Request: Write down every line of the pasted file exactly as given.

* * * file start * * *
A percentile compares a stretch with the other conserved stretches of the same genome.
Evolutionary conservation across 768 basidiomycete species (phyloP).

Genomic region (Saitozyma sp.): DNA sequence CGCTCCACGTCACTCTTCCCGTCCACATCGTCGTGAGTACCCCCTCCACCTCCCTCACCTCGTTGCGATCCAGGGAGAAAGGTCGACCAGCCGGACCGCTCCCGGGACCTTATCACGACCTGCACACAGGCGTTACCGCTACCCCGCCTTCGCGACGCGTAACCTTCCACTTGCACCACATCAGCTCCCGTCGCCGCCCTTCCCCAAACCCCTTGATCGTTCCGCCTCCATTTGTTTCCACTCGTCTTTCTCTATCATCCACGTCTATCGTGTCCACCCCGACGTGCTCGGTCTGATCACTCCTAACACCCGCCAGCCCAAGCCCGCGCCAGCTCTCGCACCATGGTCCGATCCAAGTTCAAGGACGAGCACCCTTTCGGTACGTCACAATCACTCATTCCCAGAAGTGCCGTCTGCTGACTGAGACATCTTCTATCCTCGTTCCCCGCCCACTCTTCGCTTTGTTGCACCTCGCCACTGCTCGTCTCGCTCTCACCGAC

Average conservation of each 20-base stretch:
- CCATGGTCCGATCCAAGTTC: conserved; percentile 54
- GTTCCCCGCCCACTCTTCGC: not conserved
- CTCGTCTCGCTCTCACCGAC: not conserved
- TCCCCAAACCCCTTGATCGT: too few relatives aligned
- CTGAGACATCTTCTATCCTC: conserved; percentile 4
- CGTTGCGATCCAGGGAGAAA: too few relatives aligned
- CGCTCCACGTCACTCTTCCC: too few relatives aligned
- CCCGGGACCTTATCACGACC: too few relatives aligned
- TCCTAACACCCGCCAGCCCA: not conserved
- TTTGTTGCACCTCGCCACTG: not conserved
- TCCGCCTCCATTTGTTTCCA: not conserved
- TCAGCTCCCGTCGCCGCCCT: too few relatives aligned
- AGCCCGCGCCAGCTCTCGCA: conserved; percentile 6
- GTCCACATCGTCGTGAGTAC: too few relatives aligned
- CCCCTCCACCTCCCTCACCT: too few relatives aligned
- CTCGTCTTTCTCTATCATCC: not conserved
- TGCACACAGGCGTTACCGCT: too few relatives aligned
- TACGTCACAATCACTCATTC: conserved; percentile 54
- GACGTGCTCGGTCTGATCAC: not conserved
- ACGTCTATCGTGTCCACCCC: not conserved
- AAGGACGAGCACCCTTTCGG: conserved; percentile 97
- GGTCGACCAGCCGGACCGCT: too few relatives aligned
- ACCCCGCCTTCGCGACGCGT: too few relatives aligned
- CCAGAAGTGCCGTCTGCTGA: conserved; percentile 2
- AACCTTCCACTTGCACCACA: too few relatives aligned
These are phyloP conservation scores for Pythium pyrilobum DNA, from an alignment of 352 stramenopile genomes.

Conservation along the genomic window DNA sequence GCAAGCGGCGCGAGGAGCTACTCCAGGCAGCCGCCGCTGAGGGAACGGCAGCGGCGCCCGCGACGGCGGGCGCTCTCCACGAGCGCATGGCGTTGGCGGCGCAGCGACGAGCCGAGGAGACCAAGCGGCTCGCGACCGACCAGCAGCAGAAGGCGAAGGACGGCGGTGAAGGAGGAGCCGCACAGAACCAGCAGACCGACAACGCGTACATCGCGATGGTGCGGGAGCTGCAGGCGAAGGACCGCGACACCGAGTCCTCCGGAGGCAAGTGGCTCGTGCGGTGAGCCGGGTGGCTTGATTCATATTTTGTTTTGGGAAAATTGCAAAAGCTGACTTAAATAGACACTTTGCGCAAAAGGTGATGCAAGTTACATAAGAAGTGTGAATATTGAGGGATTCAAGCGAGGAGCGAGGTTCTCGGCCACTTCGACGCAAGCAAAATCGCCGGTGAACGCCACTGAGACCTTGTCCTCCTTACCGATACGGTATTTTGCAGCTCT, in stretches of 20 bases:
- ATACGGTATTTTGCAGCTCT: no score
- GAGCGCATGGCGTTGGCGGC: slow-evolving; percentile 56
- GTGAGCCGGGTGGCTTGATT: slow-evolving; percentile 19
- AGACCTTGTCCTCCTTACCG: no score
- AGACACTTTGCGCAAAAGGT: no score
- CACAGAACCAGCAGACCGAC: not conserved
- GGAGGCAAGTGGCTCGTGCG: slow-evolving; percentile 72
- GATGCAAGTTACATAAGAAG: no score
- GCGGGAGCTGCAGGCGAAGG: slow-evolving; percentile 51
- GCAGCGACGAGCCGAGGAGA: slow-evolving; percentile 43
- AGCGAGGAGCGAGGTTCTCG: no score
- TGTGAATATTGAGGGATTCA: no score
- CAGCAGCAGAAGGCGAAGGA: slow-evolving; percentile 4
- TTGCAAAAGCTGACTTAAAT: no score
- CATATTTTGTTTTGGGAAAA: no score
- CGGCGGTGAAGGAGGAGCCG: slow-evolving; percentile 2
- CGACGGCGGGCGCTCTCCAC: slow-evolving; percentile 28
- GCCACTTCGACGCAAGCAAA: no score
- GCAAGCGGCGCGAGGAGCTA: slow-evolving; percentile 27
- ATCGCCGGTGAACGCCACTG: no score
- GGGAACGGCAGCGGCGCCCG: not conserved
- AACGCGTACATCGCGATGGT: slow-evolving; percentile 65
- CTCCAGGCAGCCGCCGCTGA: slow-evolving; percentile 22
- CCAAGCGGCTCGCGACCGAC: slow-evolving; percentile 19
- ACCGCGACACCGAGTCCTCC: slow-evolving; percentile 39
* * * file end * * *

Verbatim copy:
A percentile compares a stretch with the other conserved stretches of the same genome.
Evolutionary conservation across 768 basidiomycete species (phyloP).

Genomic region (Saitozyma sp.): DNA sequence CGCTCCACGTCACTCTTCCCGTCCACATCGTCGTGAGTACCCCCTCCACCTCCCTCACCTCGTTGCGATCCAGGGAGAAAGGTCGACCAGCCGGACCGCTCCCGGGACCTTATCACGACCTGCACACAGGCGTTACCGCTACCCCGCCTTCGCGACGCGTAACCTTCCACTTGCACCACATCAGCTCCCGTCGCCGCCCTTCCCCAAACCCCTTGATCGTTCCGCCTCCATTTGTTTCCACTCGTCTTTCTCTATCATCCACGTCTATCGTGTCCACCCCGACGTGCTCGGTCTGATCACTCCTAACACCCGCCAGCCCAAGCCCGCGCCAGCTCTCGCACCATGGTCCGATCCAAGTTCAAGGACGAGCACCCTTTCGGTACGTCACAATCACTCATTCCCAGAAGTGCCGTCTGCTGACTGAGACATCTTCTATCCTCGTTCCCCGCCCACTCTTCGCTTTGTTGCACCTCGCCACTGCTCGTCTCGCTCTCACCGAC

Average conservation of each 20-base stretch:
- CCATGGTCCGATCCAAGTTC: conserved; percentile 54
- GTTCCCCGCCCACTCTTCGC: not conserved
- CTCGTCTCGCTCTCACCGAC: not conserved
- TCCCCAAACCCCTTGATCGT: too few relatives aligned
- CTGAGACATCTTCTATCCTC: conserved; percentile 4
- CGTTGCGATCCAGGGAGAAA: too few relatives aligned
- CGCTCCACGTCACTCTTCCC: too few relatives aligned
- CCCGGGACCTTATCACGACC: too few relatives aligned
- TCCTAACACCCGCCAGCCCA: not conserved
- TTTGTTGCACCTCGCCACTG: not conserved
- TCCGCCTCCATTTGTTTCCA: not conserved
- TCAGCTCCCGTCGCCGCCCT: too few relatives aligned
- AGCCCGCGCCAGCTCTCGCA: conserved; percentile 6
- GTCCACATCGTCGTGAGTAC: too few relatives aligned
- CCCCTCCACCTCCCTCACCT: too few relatives aligned
- CTCGTCTTTCTCTATCATCC: not conserved
- TGCACACAGGCGTTACCGCT: too few relatives aligned
- TACGTCACAATCACTCATTC: conserved; percentile 54
- GACGTGCTCGGTCTGATCAC: not conserved
- ACGTCTATCGTGTCCACCCC: not conserved
- AAGGACGAGCACCCTTTCGG: conserved; percentile 97
- GGTCGACCAGCCGGACCGCT: too few relatives aligned
- ACCCCGCCTTCGCGACGCGT: too few relatives aligned
- CCAGAAGTGCCGTCTGCTGA: conserved; percentile 2
- AACCTTCCACTTGCACCACA: too few relatives aligned
These are phyloP conservation scores for Pythium pyrilobum DNA, from an alignment of 352 stramenopile genomes.

Conservation along the genomic window DNA sequence GCAAGCGGCGCGAGGAGCTACTCCAGGCAGCCGCCGCTGAGGGAACGGCAGCGGCGCCCGCGACGGCGGGCGCTCTCCACGAGCGCATGGCGTTGGCGGCGCAGCGACGAGCCGAGGAGACCAAGCGGCTCGCGACCGACCAGCAGCAGAAGGCGAAGGACGGCGGTGAAGGAGGAGCCGCACAGAACCAGCAGACCGACAACGCGTACATCGCGATGGTGCGGGAGCTGCAGGCGAAGGACCGCGACACCGAGTCCTCCGGAGGCAAGTGGCTCGTGCGGTGAGCCGGGTGGCTTGATTCATATTTTGTTTTGGGAAAATTGCAAAAGCTGACTTAAATAGACACTTTGCGCAAAAGGTGATGCAAGTTACATAAGAAGTGTGAATATTGAGGGATTCAAGCGAGGAGCGAGGTTCTCGGCCACTTCGACGCAAGCAAAATCGCCGGTGAACGCCACTGAGACCTTGTCCTCCTTACCGATACGGTATTTTGCAGCTCT, in stretches of 20 bases:
- ATACGGTATTTTGCAGCTCT: no score
- GAGCGCATGGCGTTGGCGGC: slow-evolving; percentile 56
- GTGAGCCGGGTGGCTTGATT: slow-evolving; percentile 19
- AGACCTTGTCCTCCTTACCG: no score
- AGACACTTTGCGCAAAAGGT: no score
- CACAGAACCAGCAGACCGAC: not conserved
- GGAGGCAAGTGGCTCGTGCG: slow-evolving; percentile 72
- GATGCAAGTTACATAAGAAG: no score
- GCGGGAGCTGCAGGCGAAGG: slow-evolving; percentile 51
- GCAGCGACGAGCCGAGGAGA: slow-evolving; percentile 43
- AGCGAGGAGCGAGGTTCTCG: no score
- TGTGAATATTGAGGGATTCA: no score
- CAGCAGCAGAAGGCGAAGGA: slow-evolving; percentile 4
- TTGCAAAAGCTGACTTAAAT: no score
- CATATTTTGTTTTGGGAAAA: no score
- CGGCGGTGAAGGAGGAGCCG: slow-evolving; percentile 2
- CGACGGCGGGCGCTCTCCAC: slow-evolving; percentile 28
- GCCACTTCGACGCAAGCAAA: no score
- GCAAGCGGCGCGAGGAGCTA: slow-evolving; percentile 27
- ATCGCCGGTGAACGCCACTG: no score
- GGGAACGGCAGCGGCGCCCG: not conserved
- AACGCGTACATCGCGATGGT: slow-evolving; percentile 65
- CTCCAGGCAGCCGCCGCTGA: slow-evolving; percentile 22
- CCAAGCGGCTCGCGACCGAC: slow-evolving; percentile 19
- ACCGCGACACCGAGTCCTCC: slow-evolving; percentile 39